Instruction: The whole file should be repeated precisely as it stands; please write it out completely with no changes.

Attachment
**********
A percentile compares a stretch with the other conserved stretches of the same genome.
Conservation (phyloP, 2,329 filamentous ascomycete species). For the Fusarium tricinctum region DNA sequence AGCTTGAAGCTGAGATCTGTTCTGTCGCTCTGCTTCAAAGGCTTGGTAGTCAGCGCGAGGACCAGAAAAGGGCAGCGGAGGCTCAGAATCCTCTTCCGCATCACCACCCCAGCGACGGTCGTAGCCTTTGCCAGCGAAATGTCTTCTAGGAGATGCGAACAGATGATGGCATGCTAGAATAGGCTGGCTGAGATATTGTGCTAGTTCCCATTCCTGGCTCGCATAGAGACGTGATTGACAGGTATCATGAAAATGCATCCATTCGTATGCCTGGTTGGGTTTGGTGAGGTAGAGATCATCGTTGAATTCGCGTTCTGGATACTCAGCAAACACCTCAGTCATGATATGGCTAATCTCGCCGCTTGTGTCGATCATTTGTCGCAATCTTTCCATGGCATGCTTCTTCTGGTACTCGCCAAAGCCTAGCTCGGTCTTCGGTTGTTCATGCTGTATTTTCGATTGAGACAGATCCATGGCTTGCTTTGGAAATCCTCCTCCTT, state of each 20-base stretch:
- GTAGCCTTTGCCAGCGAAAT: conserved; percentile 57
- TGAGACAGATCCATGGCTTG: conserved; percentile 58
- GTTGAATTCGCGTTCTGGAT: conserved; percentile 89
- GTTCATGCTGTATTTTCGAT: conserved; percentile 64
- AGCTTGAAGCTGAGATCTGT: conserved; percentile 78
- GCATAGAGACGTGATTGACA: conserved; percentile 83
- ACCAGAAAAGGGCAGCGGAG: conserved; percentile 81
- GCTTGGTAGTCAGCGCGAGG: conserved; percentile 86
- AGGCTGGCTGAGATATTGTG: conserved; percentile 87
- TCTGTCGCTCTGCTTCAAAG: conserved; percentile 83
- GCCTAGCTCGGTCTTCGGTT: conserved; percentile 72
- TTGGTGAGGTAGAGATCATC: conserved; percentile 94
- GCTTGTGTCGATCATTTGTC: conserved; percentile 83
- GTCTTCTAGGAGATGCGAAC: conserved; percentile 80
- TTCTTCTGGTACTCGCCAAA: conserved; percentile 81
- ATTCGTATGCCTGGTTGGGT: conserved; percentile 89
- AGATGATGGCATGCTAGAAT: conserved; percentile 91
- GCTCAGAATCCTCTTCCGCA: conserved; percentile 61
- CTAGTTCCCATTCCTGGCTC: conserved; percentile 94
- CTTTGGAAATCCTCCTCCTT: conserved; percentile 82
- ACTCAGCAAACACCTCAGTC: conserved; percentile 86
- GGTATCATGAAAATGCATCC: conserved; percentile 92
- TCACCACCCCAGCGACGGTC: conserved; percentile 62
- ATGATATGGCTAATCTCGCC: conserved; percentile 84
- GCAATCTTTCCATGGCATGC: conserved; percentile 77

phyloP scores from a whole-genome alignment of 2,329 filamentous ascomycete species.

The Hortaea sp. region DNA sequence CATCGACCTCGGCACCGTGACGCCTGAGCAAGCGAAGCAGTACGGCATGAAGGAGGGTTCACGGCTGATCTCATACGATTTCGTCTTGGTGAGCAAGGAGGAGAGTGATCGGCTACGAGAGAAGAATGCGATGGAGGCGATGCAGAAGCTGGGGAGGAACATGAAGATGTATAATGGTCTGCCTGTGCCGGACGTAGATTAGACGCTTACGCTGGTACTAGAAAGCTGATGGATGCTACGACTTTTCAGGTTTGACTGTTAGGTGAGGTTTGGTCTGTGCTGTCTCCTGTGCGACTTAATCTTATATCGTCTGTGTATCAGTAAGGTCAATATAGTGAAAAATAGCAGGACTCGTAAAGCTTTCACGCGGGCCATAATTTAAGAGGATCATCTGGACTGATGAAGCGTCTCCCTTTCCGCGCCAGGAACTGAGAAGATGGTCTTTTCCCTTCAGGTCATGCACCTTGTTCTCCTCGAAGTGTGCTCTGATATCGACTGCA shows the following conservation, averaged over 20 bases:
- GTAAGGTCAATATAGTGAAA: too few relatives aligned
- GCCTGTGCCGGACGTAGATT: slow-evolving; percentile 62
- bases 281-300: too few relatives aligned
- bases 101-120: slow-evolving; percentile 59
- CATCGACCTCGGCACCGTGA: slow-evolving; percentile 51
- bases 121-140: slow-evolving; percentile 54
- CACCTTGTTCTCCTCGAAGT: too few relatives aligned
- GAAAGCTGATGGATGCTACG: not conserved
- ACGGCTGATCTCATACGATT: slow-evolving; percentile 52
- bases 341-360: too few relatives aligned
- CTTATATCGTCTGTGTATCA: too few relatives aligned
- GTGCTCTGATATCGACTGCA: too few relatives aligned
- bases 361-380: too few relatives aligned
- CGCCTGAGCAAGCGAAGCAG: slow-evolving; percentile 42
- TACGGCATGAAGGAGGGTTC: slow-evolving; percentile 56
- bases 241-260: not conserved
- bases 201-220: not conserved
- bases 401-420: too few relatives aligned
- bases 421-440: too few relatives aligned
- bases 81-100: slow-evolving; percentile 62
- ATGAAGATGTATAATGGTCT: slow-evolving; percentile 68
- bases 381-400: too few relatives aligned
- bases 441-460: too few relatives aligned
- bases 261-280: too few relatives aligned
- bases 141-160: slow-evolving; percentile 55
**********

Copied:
A percentile compares a stretch with the other conserved stretches of the same genome.
Conservation (phyloP, 2,329 filamentous ascomycete species). For the Fusarium tricinctum region DNA sequence AGCTTGAAGCTGAGATCTGTTCTGTCGCTCTGCTTCAAAGGCTTGGTAGTCAGCGCGAGGACCAGAAAAGGGCAGCGGAGGCTCAGAATCCTCTTCCGCATCACCACCCCAGCGACGGTCGTAGCCTTTGCCAGCGAAATGTCTTCTAGGAGATGCGAACAGATGATGGCATGCTAGAATAGGCTGGCTGAGATATTGTGCTAGTTCCCATTCCTGGCTCGCATAGAGACGTGATTGACAGGTATCATGAAAATGCATCCATTCGTATGCCTGGTTGGGTTTGGTGAGGTAGAGATCATCGTTGAATTCGCGTTCTGGATACTCAGCAAACACCTCAGTCATGATATGGCTAATCTCGCCGCTTGTGTCGATCATTTGTCGCAATCTTTCCATGGCATGCTTCTTCTGGTACTCGCCAAAGCCTAGCTCGGTCTTCGGTTGTTCATGCTGTATTTTCGATTGAGACAGATCCATGGCTTGCTTTGGAAATCCTCCTCCTT, state of each 20-base stretch:
- GTAGCCTTTGCCAGCGAAAT: conserved; percentile 57
- TGAGACAGATCCATGGCTTG: conserved; percentile 58
- GTTGAATTCGCGTTCTGGAT: conserved; percentile 89
- GTTCATGCTGTATTTTCGAT: conserved; percentile 64
- AGCTTGAAGCTGAGATCTGT: conserved; percentile 78
- GCATAGAGACGTGATTGACA: conserved; percentile 83
- ACCAGAAAAGGGCAGCGGAG: conserved; percentile 81
- GCTTGGTAGTCAGCGCGAGG: conserved; percentile 86
- AGGCTGGCTGAGATATTGTG: conserved; percentile 87
- TCTGTCGCTCTGCTTCAAAG: conserved; percentile 83
- GCCTAGCTCGGTCTTCGGTT: conserved; percentile 72
- TTGGTGAGGTAGAGATCATC: conserved; percentile 94
- GCTTGTGTCGATCATTTGTC: conserved; percentile 83
- GTCTTCTAGGAGATGCGAAC: conserved; percentile 80
- TTCTTCTGGTACTCGCCAAA: conserved; percentile 81
- ATTCGTATGCCTGGTTGGGT: conserved; percentile 89
- AGATGATGGCATGCTAGAAT: conserved; percentile 91
- GCTCAGAATCCTCTTCCGCA: conserved; percentile 61
- CTAGTTCCCATTCCTGGCTC: conserved; percentile 94
- CTTTGGAAATCCTCCTCCTT: conserved; percentile 82
- ACTCAGCAAACACCTCAGTC: conserved; percentile 86
- GGTATCATGAAAATGCATCC: conserved; percentile 92
- TCACCACCCCAGCGACGGTC: conserved; percentile 62
- ATGATATGGCTAATCTCGCC: conserved; percentile 84
- GCAATCTTTCCATGGCATGC: conserved; percentile 77

phyloP scores from a whole-genome alignment of 2,329 filamentous ascomycete species.

The Hortaea sp. region DNA sequence CATCGACCTCGGCACCGTGACGCCTGAGCAAGCGAAGCAGTACGGCATGAAGGAGGGTTCACGGCTGATCTCATACGATTTCGTCTTGGTGAGCAAGGAGGAGAGTGATCGGCTACGAGAGAAGAATGCGATGGAGGCGATGCAGAAGCTGGGGAGGAACATGAAGATGTATAATGGTCTGCCTGTGCCGGACGTAGATTAGACGCTTACGCTGGTACTAGAAAGCTGATGGATGCTACGACTTTTCAGGTTTGACTGTTAGGTGAGGTTTGGTCTGTGCTGTCTCCTGTGCGACTTAATCTTATATCGTCTGTGTATCAGTAAGGTCAATATAGTGAAAAATAGCAGGACTCGTAAAGCTTTCACGCGGGCCATAATTTAAGAGGATCATCTGGACTGATGAAGCGTCTCCCTTTCCGCGCCAGGAACTGAGAAGATGGTCTTTTCCCTTCAGGTCATGCACCTTGTTCTCCTCGAAGTGTGCTCTGATATCGACTGCA shows the following conservation, averaged over 20 bases:
- GTAAGGTCAATATAGTGAAA: too few relatives aligned
- GCCTGTGCCGGACGTAGATT: slow-evolving; percentile 62
- bases 281-300: too few relatives aligned
- bases 101-120: slow-evolving; percentile 59
- CATCGACCTCGGCACCGTGA: slow-evolving; percentile 51
- bases 121-140: slow-evolving; percentile 54
- CACCTTGTTCTCCTCGAAGT: too few relatives aligned
- GAAAGCTGATGGATGCTACG: not conserved
- ACGGCTGATCTCATACGATT: slow-evolving; percentile 52
- bases 341-360: too few relatives aligned
- CTTATATCGTCTGTGTATCA: too few relatives aligned
- GTGCTCTGATATCGACTGCA: too few relatives aligned
- bases 361-380: too few relatives aligned
- CGCCTGAGCAAGCGAAGCAG: slow-evolving; percentile 42
- TACGGCATGAAGGAGGGTTC: slow-evolving; percentile 56
- bases 241-260: not conserved
- bases 201-220: not conserved
- bases 401-420: too few relatives aligned
- bases 421-440: too few relatives aligned
- bases 81-100: slow-evolving; percentile 62
- ATGAAGATGTATAATGGTCT: slow-evolving; percentile 68
- bases 381-400: too few relatives aligned
- bases 441-460: too few relatives aligned
- bases 261-280: too few relatives aligned
- bases 141-160: slow-evolving; percentile 55